A Quiet, Meditative Place
March 7, 2016 | by Sarah Cowan
Joe Gibbons on his drawings from Rikers Island.
Over a forty-year career, Joe Gibbons has become a legend in the world of experimental film. His work so thoroughly wrinkles the cloth woven by art and life that the question of which imitates which becomes moot. In his 1985 film Living in the World, he stars as a working stiff named Joe Gibbons, just trying to make it through the eight-hour day with his dignity intact. Existentially bereft, he laments, “I read the paper and there’s so much going on that I have nothing to do with.” He quits his job and turns to crime to make ends meet.
When the real Gibbons made headlines last year in an unlikely heist story, that same voice was quoted in the papers as evidence of his moral degeneracy and criminal intent. FORMER MIT PROFESSOR “ROBS” BANK, FILMS “HEIST,” the New York Post said. And, later, in the New York Times: FILMMAKER JOE GIBBONS GETS A YEAR IN PRISON FOR A ROBBERY HE CALLED PERFORMANCE ART.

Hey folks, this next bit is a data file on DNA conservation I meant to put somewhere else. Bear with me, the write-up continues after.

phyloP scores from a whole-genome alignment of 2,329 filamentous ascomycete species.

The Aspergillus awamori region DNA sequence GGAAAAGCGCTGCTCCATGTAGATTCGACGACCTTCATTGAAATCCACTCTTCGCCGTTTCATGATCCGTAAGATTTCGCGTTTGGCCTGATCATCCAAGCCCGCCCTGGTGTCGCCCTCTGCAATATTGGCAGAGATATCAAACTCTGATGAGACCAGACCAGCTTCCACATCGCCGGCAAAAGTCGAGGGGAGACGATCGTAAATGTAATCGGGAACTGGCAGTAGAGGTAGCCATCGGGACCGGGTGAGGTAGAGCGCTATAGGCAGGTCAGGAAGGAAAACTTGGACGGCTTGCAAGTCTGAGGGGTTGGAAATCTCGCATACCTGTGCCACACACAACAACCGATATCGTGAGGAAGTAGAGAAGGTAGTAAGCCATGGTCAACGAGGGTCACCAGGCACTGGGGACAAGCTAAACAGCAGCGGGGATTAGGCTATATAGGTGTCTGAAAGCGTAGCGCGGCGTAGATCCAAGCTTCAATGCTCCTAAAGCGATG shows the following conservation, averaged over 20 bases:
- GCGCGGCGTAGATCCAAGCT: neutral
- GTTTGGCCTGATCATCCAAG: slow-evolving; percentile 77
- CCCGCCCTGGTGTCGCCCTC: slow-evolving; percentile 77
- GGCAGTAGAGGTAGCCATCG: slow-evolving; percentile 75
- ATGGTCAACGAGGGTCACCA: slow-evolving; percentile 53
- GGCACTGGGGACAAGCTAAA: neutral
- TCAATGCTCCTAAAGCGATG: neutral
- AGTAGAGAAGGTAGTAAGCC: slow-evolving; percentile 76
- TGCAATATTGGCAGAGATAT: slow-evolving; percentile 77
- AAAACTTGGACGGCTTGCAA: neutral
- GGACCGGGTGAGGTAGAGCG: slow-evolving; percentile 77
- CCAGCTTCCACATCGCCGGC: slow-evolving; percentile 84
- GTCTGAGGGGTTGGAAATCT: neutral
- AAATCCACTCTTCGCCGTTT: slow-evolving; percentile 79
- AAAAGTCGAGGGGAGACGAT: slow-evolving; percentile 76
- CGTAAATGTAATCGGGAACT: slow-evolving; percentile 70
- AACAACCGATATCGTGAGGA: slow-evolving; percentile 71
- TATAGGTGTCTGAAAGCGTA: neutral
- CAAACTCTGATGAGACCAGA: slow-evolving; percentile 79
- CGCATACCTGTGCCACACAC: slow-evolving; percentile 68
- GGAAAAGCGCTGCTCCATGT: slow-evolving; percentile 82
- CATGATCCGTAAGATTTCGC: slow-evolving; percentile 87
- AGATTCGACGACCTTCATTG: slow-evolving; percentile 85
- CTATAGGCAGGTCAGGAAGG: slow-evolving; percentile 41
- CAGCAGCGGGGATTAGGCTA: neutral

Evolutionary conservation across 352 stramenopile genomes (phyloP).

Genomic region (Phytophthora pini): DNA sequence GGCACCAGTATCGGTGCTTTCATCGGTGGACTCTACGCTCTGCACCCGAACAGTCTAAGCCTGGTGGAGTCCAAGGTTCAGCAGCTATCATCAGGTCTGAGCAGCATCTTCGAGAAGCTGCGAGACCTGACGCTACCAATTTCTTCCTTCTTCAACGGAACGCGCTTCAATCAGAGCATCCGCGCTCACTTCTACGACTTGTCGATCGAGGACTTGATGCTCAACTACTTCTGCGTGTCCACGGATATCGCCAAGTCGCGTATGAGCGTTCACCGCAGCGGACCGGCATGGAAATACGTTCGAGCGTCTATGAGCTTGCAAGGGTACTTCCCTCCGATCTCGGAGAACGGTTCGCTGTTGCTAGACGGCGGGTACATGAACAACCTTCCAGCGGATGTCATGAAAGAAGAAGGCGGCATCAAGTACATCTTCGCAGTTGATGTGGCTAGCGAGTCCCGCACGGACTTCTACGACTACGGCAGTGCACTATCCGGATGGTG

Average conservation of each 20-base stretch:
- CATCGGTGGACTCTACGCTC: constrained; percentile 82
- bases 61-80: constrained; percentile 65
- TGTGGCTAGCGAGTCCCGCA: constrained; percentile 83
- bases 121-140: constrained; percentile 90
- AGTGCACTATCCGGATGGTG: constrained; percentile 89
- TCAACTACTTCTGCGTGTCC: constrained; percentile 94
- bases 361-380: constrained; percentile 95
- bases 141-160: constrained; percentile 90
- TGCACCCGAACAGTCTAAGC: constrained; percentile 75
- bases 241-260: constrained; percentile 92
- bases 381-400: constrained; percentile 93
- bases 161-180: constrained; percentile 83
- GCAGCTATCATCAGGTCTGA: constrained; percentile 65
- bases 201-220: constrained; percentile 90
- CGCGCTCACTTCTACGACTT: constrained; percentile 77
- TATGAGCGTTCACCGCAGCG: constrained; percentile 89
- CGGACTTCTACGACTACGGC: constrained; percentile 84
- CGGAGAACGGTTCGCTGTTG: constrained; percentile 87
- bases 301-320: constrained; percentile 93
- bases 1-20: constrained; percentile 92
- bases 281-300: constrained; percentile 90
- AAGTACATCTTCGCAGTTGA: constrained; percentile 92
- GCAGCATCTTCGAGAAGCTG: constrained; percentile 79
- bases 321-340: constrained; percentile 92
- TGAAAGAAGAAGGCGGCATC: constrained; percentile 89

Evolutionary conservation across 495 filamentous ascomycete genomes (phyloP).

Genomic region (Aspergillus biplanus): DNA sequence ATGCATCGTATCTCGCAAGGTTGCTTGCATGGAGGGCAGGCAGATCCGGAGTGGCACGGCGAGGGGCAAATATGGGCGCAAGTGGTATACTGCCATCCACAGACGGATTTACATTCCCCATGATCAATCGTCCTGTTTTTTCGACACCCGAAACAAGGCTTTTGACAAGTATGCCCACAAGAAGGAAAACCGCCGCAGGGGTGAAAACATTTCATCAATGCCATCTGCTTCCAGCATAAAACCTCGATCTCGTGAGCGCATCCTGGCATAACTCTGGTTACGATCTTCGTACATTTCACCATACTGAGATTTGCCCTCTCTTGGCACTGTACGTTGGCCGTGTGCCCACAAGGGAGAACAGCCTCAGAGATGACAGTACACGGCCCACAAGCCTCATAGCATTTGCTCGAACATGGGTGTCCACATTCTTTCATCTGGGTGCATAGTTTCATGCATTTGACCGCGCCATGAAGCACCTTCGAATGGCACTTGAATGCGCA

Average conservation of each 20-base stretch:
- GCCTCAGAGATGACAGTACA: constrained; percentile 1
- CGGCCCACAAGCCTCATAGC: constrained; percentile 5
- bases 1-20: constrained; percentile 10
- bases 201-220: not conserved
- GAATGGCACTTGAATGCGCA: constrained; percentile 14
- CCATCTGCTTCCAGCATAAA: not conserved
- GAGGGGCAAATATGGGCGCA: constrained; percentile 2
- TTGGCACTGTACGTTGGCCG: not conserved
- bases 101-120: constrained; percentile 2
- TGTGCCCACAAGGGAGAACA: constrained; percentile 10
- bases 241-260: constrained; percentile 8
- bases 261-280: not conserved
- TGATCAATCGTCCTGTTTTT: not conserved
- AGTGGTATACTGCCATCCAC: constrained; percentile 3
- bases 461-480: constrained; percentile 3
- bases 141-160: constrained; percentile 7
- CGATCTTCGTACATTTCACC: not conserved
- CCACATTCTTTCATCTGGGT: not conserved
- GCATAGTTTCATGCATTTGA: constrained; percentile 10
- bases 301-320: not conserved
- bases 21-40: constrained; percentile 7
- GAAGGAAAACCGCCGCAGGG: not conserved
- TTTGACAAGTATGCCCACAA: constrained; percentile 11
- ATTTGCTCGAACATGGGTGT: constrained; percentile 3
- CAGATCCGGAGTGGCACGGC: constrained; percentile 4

Born in Providence, Rhode Island, in 1953, Gibbons grew up reading Jonas Mekas’s film criticism in the Village Voice and started making films at Antioch College, where he studied with Tony Conrad. He holds an M.F.A. in film from Bard College and has taught extensively, most recently as a lecturer on video at MIT. Gibbons’s works in Super 8, PixelVision, and sixteen millimeter are revered for their unprecedented disturbance of the medium’s intimacy. In his films, Gibbons’s charming countenance addresses the camera directly. Joe’s close-up is fundamentally conspiratorial: alternately self-aggrandizing (“I don’t need a job. I’m Joe Gibbons! I take what I need”), self-doubting (“I should’ve quit while I was ahead”), and self-afflicting, as when he documents his heroin use. He’s known to apostrophize nonverbal costars: in The Florist abusing roses for their smug vanity, in Confidential pleading that the camera quit its unflinching voyeurism, and in His Master’s Voice facing the hard truth that his dog, Woody, has no knack for foresight when a world-conquering plan goes awry. His films, with their diaristic approach, are filled with clichés and fantasies, like a self-help book with an unreliable narrator. Insidiously poignant, his work has the unsettling effect that returning home from a vacation does, when routines once ingrained become hideously apparent.